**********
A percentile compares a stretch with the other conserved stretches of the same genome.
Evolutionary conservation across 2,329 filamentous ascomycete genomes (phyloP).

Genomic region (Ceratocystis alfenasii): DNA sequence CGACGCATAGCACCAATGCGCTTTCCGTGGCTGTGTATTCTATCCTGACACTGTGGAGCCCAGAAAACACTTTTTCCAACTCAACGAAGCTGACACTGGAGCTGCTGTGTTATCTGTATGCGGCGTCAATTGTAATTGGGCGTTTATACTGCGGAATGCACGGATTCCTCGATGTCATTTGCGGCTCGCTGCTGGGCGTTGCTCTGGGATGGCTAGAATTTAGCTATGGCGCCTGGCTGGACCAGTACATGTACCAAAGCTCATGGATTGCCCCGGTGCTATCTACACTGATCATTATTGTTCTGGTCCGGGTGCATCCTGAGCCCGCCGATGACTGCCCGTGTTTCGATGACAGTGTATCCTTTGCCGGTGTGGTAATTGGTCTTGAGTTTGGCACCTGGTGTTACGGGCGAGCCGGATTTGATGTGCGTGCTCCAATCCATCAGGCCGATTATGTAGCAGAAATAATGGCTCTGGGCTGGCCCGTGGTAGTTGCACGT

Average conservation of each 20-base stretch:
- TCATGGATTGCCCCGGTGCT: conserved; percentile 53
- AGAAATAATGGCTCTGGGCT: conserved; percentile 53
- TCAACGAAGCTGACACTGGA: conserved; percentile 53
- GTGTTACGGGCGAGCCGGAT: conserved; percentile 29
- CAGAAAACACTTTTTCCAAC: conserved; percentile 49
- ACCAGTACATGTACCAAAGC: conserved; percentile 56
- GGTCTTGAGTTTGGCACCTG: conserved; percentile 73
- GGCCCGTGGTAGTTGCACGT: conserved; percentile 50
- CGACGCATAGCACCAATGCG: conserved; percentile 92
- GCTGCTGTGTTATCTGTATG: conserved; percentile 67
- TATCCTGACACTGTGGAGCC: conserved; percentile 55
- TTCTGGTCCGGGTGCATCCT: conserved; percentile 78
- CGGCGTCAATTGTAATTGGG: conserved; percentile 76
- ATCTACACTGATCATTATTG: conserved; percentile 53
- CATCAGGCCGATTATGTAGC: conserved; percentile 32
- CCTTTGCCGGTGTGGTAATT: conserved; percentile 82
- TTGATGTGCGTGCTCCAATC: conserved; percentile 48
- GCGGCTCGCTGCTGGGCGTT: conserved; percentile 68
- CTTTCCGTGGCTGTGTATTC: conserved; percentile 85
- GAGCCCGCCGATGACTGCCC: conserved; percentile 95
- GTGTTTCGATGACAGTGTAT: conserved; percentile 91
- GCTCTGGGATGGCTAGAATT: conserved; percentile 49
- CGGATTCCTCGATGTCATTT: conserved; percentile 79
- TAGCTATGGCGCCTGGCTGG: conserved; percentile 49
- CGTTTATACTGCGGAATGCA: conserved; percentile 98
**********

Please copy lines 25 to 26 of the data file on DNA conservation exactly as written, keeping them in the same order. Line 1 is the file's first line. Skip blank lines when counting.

- GTGTTTCGATGACAGTGTAT: conserved; percentile 91
- GCTCTGGGATGGCTAGAATT: conserved; percentile 49